Drugs and poor health led to woman’s death in Louth refuge


The manager of Louth Women’s Refuge found a resident dead shortly after she arrived at the centre.

The inquest into the death of Donna Whiting concluded it was “drug-related.”

Deputy Coroner Richard Marshall told Spilsby Coroner’s Court that the post mortem revealed the 45-year-old was malnourished, had sclerosis of her coronary arteries, congested lungs, and drugs in her blood, including methadone, codeine, paracetamol and prescription drugs.

Manager Julie Woods said when Donna arrived at the refuge from Newark last February 12, she was on a weekly methadone programme. Donna said she was tired and went to her room and seemed pleased to be there.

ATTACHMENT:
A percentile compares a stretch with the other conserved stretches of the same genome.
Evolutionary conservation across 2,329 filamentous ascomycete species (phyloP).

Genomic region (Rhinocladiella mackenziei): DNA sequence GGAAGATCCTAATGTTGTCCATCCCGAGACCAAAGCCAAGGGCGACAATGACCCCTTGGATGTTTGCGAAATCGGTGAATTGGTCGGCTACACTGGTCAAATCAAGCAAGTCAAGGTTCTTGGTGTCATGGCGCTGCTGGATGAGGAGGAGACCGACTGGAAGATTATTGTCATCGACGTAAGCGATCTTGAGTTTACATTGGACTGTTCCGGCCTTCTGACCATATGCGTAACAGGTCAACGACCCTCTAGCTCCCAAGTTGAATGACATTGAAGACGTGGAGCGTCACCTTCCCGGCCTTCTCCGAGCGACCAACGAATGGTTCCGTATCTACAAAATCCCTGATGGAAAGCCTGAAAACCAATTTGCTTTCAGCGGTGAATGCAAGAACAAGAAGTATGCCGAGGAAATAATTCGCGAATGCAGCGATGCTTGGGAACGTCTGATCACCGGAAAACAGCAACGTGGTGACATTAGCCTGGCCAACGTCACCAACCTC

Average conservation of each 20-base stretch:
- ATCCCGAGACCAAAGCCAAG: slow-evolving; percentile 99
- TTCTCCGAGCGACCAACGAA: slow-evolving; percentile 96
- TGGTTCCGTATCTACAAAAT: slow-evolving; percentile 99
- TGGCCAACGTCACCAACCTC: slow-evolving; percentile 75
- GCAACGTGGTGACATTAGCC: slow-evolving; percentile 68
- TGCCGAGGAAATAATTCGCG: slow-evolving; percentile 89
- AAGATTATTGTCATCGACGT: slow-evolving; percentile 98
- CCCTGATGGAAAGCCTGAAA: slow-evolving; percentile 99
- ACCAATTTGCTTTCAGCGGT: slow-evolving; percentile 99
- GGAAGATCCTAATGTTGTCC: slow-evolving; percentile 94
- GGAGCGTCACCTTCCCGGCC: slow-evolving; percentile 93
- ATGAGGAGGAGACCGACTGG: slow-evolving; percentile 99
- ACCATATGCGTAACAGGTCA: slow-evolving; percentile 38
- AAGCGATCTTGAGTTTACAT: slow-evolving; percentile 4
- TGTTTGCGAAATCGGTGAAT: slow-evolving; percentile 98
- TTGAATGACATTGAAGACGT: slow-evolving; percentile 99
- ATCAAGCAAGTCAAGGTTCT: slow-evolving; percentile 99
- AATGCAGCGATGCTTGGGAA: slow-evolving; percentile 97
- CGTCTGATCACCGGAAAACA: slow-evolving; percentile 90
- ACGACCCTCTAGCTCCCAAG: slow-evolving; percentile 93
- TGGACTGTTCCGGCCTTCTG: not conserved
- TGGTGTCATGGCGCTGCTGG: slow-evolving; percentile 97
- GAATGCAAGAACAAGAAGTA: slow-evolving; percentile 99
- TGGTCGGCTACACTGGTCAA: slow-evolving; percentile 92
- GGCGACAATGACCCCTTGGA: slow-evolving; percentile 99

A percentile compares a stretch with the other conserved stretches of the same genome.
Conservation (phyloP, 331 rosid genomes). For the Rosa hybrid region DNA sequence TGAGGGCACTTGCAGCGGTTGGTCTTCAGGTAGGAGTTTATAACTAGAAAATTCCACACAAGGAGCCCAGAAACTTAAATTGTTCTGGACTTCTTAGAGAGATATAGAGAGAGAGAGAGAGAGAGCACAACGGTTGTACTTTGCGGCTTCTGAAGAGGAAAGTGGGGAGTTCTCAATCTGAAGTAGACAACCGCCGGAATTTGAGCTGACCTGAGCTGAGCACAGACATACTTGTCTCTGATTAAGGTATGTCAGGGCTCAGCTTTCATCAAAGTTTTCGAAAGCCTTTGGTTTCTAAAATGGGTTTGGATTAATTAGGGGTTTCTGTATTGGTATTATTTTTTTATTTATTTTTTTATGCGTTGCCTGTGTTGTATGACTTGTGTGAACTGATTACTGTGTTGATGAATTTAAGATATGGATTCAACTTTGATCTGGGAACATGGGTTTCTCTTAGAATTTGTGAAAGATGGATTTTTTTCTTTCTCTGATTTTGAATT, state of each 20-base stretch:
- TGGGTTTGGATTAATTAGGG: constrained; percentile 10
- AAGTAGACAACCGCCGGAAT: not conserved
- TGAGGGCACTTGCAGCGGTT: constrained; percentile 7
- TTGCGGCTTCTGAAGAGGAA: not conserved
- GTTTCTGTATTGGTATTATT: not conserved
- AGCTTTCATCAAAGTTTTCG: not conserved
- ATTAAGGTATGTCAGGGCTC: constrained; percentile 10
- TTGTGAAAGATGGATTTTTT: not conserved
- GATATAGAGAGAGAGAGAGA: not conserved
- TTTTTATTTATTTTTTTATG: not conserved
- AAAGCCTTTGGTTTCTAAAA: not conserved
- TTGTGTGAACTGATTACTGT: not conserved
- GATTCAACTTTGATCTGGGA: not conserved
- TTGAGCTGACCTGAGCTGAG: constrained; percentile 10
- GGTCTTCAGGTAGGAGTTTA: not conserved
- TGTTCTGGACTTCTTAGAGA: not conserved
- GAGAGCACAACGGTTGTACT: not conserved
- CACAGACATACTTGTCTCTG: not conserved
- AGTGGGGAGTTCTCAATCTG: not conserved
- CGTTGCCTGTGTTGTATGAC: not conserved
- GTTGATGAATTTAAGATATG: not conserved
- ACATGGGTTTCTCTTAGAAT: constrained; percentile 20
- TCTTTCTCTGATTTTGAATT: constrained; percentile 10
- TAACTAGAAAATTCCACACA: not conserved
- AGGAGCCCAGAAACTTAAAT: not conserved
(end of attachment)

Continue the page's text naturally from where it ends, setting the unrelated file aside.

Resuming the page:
Ms Woods went upstairs to her room door, knocked and got answer. She went inside and Donna looked to be sleeping, but she wasn’t.

A statement from her Newark doctor said Donna had a long history of respiratory problems, asthma, bipolar disorder and drug dependency.

The court heard she had made many recent visits to her doctor for prescriptions, and she was a chronic user of diazepam.

Miss Whiting had a long history of mental problems and was a heroin addict but she “did not engage” with the Drug & Alcohol Rehabilitation Teams (DART), the inquest also heard.

“She had repository problems and mental health problems and was proscribed a significant quantity of drugs. She was on methadone,” said Mr Marshall.

“The cause of death is cardiac arrest and toxicity of the drugs she had taken. This is a drug-related death. I just want to emphasise it doesn’t imply it was a controlled death.”